Brecht Gander’s Flesh Light lamp sheds light on “mechanical servants”
New York-based designer Brecht Wright Gander has created a wall sconce with a flesh-like silicone composite that is moved by motors to emphasise “the ways that even the most ordinary of domesticities often pulse with vitality”.
The lighting piece, called Flesh Light, consists of a silicone material that resembles flesh, suspended between a series of steel fasteners that expand and contract with motors that stretch the material, so that it appears to perform an “eerie dance”.
Brecht Wright Gander placed the contraption on a large, circular aluminium base with a LED light in the middle that shines through the silicon.
“This is a speculative design intended to direct attention to mechanical servants, which perform the thanklessly miraculous task of illumination,” Gander told Dezeen.
“By theatricalizing a synthetic lifeform and assigning that lifeform a task which we ordinarily associate with inanimate objects (sconces), I’m emphasizing the ways that even the most ordinary of domesticities often, in fact, pulse with vitality.”
Originally unveiled via Object Gallery at Art Basel 2023 in Miami, the object crosses the line between functional and concept art, like much of Gander’s work.
The piece is 95 inches (2.4 metres) in diameter and 9 inches deep (22 centimetres).
The array of motors positioned on the outside of the circular base can be adjusted for speed, giving the movement of the silicone different rhythms, which changes the “intensity” of the diffused light.
Gander was informed not only by what he considers the subordinate role that we give inanimate objects but also by the increasingly blurred lines between living beings and things “as we hurtle towards the unknown of artificial intelligence”.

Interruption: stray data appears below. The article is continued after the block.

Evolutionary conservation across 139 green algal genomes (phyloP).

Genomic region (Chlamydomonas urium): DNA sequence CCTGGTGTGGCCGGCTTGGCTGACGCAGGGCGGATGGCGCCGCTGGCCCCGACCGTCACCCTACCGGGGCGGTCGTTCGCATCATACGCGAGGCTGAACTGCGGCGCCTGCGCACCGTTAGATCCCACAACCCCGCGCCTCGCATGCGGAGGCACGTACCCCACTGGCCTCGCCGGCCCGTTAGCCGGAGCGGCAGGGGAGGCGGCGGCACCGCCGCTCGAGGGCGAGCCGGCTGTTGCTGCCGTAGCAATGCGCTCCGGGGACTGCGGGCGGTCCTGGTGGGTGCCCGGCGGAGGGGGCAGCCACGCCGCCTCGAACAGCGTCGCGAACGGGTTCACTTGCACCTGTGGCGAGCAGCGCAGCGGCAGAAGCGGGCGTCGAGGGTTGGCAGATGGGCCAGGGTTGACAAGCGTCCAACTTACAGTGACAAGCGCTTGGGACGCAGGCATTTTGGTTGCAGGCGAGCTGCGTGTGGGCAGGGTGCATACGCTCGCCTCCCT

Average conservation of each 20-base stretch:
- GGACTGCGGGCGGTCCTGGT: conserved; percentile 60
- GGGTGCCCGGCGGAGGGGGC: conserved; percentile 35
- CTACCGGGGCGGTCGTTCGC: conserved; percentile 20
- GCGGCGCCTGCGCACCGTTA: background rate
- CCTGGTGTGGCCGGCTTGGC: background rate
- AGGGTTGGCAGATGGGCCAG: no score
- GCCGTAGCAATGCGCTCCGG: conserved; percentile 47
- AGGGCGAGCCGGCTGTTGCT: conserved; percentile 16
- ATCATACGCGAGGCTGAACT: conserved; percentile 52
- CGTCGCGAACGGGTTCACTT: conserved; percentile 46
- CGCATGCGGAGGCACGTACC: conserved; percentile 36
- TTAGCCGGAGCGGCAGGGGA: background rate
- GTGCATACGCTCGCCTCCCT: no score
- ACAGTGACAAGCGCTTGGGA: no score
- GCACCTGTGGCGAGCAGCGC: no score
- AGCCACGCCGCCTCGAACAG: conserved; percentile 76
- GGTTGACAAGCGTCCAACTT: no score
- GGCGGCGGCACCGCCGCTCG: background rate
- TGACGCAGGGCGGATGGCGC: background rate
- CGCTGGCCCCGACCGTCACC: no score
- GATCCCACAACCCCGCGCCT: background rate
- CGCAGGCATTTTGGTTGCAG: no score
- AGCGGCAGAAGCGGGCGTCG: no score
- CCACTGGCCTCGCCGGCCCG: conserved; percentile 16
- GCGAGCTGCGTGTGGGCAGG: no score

The designer ascribes his ideas to a theory of mutualism or the interrelatedness between people and things, that he said has been gaining “currency” in “discussions of the current ecological and environmental changes”.
“Virtually all designers and architects will agree that we are collaborations of environment and self,” said Gander.
“But one formulation of this equation has been less considered: the way that we compose our environments, not just as agents which affect them, but literally as them—we exist in mutuality with our surroundings, which are us.”
Flesh Light is the latest addition to Gander’s Cronenberg-esque body of works that use “Sisyphean repetitiveness”, which he says is meant to make people question why they do what they do, highlighting the mechanical nature of biology.
“The obvious constraints in my creations — which perform a function, but seem to want to do more — also indicates the scepticism I have towards the idea of autonomy generally. Sconces don’t choose to be sconces,” he said.
Other examples of Gander’s work include Another Fucking Lamp, an installation that includes a number of silicon rubber “orifices”.
The photography is by Simon Leung.